Additionally, if you undervalue yourself and get a ton of orders, you will find yourself working for a pittance. I sometimes write articles as a volunteer, I sometimes write articles for $5, but if I'm spending an hour writing an article for $5, there is a disconnect between the value of my work and the value that I've placed on it.

4. Develop your skills continually.
This is simple and vital. You wouldn't want to see a doctor who graduated from medical school 30 years ago and has never learned about any of the advancements in medicine since then, would you? Why on earth would your customers want to engage a person in employment if their skills were antiquated?

5. Operate under a personal mission statement.
This refers back to number one. Your personal mission statement is defined as the comprehensive reason you are in business. That includes all of your personal and business goals, as well as your ethical and quality standards. Finally, it also includes your market value proposition: what makes you unique, or the person to hire above others?



With interests in both business and creative enterprises, Allyson balances her passions for writing, music and photography with her endeavors as an independent contractor in Austin, TX. She holds a BA from Northeastern University and a Master's in Musicology from the University of Oxford and plans to pursue an MBA in a year or two.

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David N.
May 11, 2011 - 8:44 pm
Also, what would be a good price for writing freelance stories?
David N.
May 11, 2011 - 8:44 pm
I totally agree with not underestimating yourself
May 9, 2011 - 1:18 am
In this still bleak economy I think I would love to have the freedom described. Partly because I could make my own work and partly because I want to set my own times. I am surely not a morning person! I agree with the don't under estimate yourself, partly in the reason that your time is valuable on't get to much for to little. No point in giving your stuff away free!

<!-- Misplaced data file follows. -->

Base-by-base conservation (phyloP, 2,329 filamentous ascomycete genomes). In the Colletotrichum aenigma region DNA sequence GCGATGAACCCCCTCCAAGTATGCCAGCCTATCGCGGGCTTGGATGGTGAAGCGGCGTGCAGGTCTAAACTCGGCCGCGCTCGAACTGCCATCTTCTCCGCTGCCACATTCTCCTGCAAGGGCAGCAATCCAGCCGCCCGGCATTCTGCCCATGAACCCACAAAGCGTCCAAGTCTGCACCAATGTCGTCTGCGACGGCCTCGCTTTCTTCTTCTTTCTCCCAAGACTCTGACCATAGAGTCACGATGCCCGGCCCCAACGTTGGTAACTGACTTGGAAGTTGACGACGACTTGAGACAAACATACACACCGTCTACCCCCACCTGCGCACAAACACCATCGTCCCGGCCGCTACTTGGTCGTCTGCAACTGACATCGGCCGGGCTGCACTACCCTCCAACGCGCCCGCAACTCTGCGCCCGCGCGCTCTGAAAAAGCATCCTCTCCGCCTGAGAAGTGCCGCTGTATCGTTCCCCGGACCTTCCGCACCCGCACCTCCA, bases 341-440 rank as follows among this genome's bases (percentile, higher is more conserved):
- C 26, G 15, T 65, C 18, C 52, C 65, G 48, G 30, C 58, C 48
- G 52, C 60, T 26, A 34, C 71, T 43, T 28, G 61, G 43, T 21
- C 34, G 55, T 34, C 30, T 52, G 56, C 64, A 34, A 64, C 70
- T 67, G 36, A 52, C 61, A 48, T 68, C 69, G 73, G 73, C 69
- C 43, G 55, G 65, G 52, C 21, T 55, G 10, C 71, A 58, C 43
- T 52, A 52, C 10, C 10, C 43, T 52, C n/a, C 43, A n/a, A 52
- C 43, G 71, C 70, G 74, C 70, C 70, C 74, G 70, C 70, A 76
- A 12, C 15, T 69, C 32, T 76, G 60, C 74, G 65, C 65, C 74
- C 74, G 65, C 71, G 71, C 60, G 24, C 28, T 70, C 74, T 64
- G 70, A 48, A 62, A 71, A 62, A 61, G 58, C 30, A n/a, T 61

May 1, 2011 - 1:29 am
In college i definitely had to learn to manage my time. It seemed like I had an unlimited amount of free time but then I'd look at my calendar and suddenly there would be so much work and not enough time. I recommended getting a calendar that is large enough to write in to clearly see what is coming up. This also cuts down on losing potential business because you don't complete the project or you forget you had a project because you over booked yourself.
May 1, 2011 - 1:26 am
Do you really think it would be possible to make that much money a year freelancing? I feel like to make 100 thousand you would have to have so much to do, when are you going to have time to do it all? Certainly keep working to better your skills, this website has plenty of links for places that would help you get a chance to brush up your skills. The diversity of the sites would give you plent y of opportunities to help you learn new things.
Dean Freelance Copywriter
April 30, 2011 - 12:51 pm
Allyson, thank you for those tips. I've been freelancing for 10 years, and most of what you say makes sense. However, I'm not sure about no.3: 'Never undervalue yourself or your services.' I'm working in an unpredictable market. If I hit a quiet spell, and a client offers me a job where my usual rate is too high for them, I would be mad not to accept their lower rate - especially if I haven't got any other work to do - wouldn't I?